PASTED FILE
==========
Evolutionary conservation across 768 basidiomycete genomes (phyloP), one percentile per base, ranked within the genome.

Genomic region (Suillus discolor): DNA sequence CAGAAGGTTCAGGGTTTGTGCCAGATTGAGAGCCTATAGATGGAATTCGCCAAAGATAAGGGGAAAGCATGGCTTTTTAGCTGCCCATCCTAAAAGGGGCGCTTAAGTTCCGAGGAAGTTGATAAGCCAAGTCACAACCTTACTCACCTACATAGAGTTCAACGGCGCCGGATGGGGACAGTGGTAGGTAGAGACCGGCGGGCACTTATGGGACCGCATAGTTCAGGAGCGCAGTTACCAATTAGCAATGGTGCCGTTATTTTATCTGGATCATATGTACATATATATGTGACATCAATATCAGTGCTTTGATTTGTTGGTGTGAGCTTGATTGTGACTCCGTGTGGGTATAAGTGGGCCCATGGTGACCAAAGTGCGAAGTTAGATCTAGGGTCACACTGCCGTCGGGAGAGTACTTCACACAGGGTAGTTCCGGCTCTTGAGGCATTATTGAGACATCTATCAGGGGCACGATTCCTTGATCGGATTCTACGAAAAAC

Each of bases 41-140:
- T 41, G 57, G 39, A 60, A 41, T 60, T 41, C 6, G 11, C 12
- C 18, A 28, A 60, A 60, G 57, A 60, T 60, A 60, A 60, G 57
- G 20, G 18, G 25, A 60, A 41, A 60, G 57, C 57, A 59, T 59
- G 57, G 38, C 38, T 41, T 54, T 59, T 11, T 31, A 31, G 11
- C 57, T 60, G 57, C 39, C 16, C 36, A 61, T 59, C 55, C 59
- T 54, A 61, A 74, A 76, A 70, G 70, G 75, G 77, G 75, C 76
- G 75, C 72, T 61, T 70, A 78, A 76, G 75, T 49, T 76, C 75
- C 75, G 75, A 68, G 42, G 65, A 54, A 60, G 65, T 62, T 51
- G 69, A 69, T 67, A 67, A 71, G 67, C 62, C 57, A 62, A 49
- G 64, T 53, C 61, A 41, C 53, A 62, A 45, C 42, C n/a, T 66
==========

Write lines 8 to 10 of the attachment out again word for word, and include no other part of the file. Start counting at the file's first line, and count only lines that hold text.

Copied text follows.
- C 57, T 60, G 57, C 39, C 16, C 36, A 61, T 59, C 55, C 59
- T 54, A 61, A 74, A 76, A 70, G 70, G 75, G 77, G 75, C 76
- G 75, C 72, T 61, T 70, A 78, A 76, G 75, T 49, T 76, C 75